Savor your food … slowly |

Savor your food … slowly

March is National Nutrition Month. This year’s theme is “Savor the Flavor of Eating Right,” a message that reaches across age, tradition, and enjoyment. Why do we eat? Because food tastes good, that’s why. Taking the time to really enjoy what you’re eating, who you’re with and what you’re doing can greatly add to the entire experience of a simple meal.

As a species, we need to eat in order to live. Take a few minutes to check out the internet or watch TV and you’ll observe that we also live to eat. Right now my Facebook newsfeed is nearly drowning in those popular food videos showing how to make everything from an easy crockpot dinner to a sugar-filled deep fried dessert. Why? Because we love to eat food that tastes good.

I’m not judging anyone on their food choices. In fact, I encourage everyone to thoroughly enjoy what they eat. Food brings us together culturally and socially, helping to create lasting memories. I have very fond memories of cooking and eating with my family when I was a child. I also have enjoyed passing those foods down to my young relatives hoping to keep the joy going for generations to come.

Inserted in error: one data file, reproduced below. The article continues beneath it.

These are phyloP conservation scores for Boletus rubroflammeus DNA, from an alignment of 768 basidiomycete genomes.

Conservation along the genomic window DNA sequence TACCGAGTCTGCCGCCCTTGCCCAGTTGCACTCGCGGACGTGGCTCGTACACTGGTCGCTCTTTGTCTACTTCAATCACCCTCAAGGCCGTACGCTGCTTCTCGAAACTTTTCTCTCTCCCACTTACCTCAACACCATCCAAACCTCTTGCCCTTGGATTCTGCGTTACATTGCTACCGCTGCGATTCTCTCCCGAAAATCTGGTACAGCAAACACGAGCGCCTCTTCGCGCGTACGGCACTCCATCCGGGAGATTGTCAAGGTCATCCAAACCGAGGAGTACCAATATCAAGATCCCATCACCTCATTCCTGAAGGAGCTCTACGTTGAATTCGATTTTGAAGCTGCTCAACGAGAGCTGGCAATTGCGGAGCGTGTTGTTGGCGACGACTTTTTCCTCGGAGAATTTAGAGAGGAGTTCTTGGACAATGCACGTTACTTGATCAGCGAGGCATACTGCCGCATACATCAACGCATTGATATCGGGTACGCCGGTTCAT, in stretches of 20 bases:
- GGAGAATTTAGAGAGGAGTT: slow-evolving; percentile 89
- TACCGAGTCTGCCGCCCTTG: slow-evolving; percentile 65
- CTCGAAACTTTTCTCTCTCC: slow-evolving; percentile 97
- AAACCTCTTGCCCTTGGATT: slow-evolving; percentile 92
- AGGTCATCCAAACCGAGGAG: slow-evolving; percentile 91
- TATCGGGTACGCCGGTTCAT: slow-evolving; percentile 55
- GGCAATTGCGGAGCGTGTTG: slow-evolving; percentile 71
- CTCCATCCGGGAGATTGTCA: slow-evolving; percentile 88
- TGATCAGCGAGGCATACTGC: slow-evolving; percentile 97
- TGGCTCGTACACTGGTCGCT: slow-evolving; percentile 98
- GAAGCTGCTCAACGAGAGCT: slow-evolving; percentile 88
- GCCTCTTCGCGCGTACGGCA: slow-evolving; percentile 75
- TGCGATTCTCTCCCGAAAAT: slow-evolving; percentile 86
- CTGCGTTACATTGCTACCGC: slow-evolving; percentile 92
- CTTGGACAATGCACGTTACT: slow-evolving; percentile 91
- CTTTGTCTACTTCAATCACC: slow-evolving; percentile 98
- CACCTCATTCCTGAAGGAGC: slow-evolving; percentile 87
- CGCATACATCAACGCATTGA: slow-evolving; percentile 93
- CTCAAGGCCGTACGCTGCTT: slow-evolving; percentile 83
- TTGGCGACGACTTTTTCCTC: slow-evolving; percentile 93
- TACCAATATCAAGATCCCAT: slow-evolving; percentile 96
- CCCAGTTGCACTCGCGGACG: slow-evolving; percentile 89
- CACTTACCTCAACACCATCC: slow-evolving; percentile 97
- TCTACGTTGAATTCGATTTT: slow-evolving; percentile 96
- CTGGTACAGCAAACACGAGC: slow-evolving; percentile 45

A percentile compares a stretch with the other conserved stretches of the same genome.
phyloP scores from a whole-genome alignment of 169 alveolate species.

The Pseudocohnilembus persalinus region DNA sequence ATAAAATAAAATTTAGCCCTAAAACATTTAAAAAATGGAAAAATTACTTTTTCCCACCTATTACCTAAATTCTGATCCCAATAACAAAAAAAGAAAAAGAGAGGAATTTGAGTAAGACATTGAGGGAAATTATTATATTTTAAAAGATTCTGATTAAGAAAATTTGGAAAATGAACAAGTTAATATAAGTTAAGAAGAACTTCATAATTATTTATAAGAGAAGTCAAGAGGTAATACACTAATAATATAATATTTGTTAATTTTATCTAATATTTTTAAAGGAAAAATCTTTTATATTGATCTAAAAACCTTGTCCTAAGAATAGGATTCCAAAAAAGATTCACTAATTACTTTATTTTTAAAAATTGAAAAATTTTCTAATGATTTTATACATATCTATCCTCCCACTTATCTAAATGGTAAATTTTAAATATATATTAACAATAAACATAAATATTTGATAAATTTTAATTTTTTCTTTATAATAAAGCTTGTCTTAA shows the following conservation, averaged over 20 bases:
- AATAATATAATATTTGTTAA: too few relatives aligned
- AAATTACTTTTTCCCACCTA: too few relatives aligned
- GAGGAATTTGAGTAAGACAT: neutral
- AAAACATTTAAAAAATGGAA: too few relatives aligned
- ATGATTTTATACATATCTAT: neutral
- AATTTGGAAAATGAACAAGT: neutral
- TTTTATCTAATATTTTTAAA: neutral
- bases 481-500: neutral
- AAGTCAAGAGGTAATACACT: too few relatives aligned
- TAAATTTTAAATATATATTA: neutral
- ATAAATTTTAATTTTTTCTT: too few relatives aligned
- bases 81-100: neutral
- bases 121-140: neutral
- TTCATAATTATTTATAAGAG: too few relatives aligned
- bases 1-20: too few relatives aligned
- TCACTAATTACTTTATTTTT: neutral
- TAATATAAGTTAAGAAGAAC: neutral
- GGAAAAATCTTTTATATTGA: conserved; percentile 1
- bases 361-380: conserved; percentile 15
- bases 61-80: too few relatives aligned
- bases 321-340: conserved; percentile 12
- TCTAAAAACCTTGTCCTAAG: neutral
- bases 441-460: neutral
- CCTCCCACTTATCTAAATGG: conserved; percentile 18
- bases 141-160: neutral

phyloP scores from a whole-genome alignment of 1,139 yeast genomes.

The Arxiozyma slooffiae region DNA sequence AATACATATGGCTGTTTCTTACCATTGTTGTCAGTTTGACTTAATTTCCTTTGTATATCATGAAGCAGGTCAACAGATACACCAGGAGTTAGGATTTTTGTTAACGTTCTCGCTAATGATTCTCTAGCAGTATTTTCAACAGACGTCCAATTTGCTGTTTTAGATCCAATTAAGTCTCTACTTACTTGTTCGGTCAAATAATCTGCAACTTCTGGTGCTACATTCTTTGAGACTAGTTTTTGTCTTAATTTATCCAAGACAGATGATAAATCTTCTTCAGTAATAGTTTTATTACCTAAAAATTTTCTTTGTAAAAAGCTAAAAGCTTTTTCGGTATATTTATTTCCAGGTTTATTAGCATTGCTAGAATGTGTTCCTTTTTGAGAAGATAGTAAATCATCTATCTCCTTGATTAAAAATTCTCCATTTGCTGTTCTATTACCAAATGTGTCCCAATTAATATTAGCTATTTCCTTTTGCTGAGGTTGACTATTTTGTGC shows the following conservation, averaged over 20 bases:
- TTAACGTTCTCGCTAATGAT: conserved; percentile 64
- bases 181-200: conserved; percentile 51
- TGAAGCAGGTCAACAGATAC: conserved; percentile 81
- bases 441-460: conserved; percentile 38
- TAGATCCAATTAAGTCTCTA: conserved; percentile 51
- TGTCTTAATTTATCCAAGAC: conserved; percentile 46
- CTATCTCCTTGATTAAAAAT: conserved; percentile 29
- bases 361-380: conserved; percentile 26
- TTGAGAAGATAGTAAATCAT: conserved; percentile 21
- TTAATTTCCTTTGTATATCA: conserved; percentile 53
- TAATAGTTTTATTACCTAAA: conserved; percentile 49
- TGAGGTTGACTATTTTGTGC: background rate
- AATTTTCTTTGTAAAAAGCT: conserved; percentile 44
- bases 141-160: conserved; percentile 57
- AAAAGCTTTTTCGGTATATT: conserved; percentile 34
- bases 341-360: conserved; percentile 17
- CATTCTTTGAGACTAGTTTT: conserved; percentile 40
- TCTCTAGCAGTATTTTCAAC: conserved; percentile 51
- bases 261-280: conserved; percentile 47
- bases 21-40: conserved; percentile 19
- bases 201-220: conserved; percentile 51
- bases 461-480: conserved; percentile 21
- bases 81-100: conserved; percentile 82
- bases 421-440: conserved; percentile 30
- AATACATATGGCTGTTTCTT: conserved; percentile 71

While we can’t live without eating, it can be very easy to develop the habit of eating more than we need. It’s especially hard to stop eating a food that has all the right ingredients to cloud our ability to listen to our body. Fat, sugar and salt offer an irresistible pull to our taste buds which can make it difficult to stop eating when we are full.

Something that has gotten lost for many of us is staying aware of what we eat. Paying attention to what we eat during a meal or snack is key to a healthy diet. Avoiding activities that interfere with our enjoyment, such as watching TV, playing on the computer or talking on the phone can help us develop a mindful eating pattern. It’s difficult to recognize your fullness in the middle of all our daily activities.

Whether you’re planning your next celebration or a simple meal, consider all the wonderful tastes you can add to increase your enjoyment. Then take a minute to consider the atmosphere. Turning down the noise and cutting back on distractions will help bring the focus to one thing at a time, so you can truly enjoy your food to the fullest.

Like these ideas but need help? Consider visiting with a registered dietitian. We can help you create healthy goals that are also realistic. Life is too short to avoid food you love!

Mary Koch is a clinical dietitian at Banner Churchill Community Hospital and consultant for Pershing General Hospital. Questions may be sent to